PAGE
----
Saturday, July 24We Break the News

Silver Rises Almost 1%, Indian Stocks Down to 1-Month Low, Stocks in Tunisia Hit 12-month High, Turkish Lira Remains Under Pressure, South African Stocks Down for 3rd Day

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Silver Rises Almost 1%
Silver traded higher above $25 an ounce on Wednesday, despite a stronger dollar and falling Treasury yields, as investors remain concerned over slower global growth amid rising coronavirus infections and renewed restrictions in many countries.
Indian Stocks Down to 1-Month Low
The BSE Sensex index tumbled 871 points, or 1.7% to 49,180 on Wednesday, its lowest close since February 26th and following a 0.6% gain in the previous session, amid weakness in financial stocks as a spike in local coronavirus cases dented sentiment. Infections in the last 24 hours in India rose by 47,262, the highest since early November, bringing the total caseloads to 11.7 million, data from the health ministry showed. Sentiment was also dragged down by fresh lockdowns in Europe that could hamper economic recovery.
Stocks in Tunisia Hit 12-month High
TUN increased to a 12-month high of 7004
Turkish Lira Remains Under Pressure
The Turkish lira traded around 7.95 per USD on Wednesday, after falling as much as 15% to a near record low of $8.5 at the start of the week after President Erdogan’s decision to replace the hawkish central bank governor with a critic of high-interest rates. It was the third time since mid-2019 that Erdogan has abruptly fired a central bank chief. President Erdogan said last week that the fight against inflation and fiscal discipline were the main priorities of economic reforms and that structural reforms were also necessary. Meantime, latest data showed consumer confidence rose for the third month in March as some of the coronavirus outbreak related restrictions were lifted.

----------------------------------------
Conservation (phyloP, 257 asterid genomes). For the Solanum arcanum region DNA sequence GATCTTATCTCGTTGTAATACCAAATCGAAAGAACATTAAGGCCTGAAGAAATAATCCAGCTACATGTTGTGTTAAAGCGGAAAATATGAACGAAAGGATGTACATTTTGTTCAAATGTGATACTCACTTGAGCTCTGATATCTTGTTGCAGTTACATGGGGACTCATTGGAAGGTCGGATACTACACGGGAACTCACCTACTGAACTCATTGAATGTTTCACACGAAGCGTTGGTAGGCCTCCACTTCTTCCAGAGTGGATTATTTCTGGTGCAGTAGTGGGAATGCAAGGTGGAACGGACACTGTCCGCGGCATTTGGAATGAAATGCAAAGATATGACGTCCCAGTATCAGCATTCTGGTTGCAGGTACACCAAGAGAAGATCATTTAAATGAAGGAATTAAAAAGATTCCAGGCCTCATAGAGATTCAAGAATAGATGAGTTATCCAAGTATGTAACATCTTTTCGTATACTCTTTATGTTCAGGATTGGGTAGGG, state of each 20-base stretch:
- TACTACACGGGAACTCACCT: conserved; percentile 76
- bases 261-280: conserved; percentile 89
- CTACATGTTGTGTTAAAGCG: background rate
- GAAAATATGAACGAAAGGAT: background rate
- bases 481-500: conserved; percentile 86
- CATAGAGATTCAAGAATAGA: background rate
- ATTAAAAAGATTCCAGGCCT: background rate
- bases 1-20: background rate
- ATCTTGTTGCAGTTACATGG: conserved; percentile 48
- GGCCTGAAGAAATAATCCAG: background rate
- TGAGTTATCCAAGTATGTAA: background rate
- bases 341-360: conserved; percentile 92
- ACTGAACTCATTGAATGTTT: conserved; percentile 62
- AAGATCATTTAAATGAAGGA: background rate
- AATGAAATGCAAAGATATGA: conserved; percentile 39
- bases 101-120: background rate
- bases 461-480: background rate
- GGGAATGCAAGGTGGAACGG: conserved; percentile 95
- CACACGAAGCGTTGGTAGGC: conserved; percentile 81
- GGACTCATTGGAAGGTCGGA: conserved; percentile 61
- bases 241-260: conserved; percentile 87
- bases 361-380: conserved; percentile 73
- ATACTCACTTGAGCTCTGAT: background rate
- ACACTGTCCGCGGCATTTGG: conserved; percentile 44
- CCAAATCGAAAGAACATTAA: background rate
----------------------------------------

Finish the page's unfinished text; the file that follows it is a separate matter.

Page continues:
South African Stocks Down for 3rd Day
The FTSE/JSE All Share Index in South Africa fell 0.4% to around 65,067 on Wednesday, its lowest level since February 8th and extending losses for a third session, as predictions of a sooner-than-anticipated third wave of Covid-19 in South Africa raised concerns about possible new lockdowns hampering the country’s fragile recovery. Meanwhile, investors remain cautious ahead of the South African Reserve Bank monetary policy decision. At the same time, South Africa’s consumer inflation rate slowed to its lowest in eight months at 2.9% in February, dipping below the central bank’s target range of 3-6%. Globally, investors keep an eye on tensions between the West in general and China, following sanctions by the US and its allies, including the EU, the UK and Canada, against China for extreme human rights violations.

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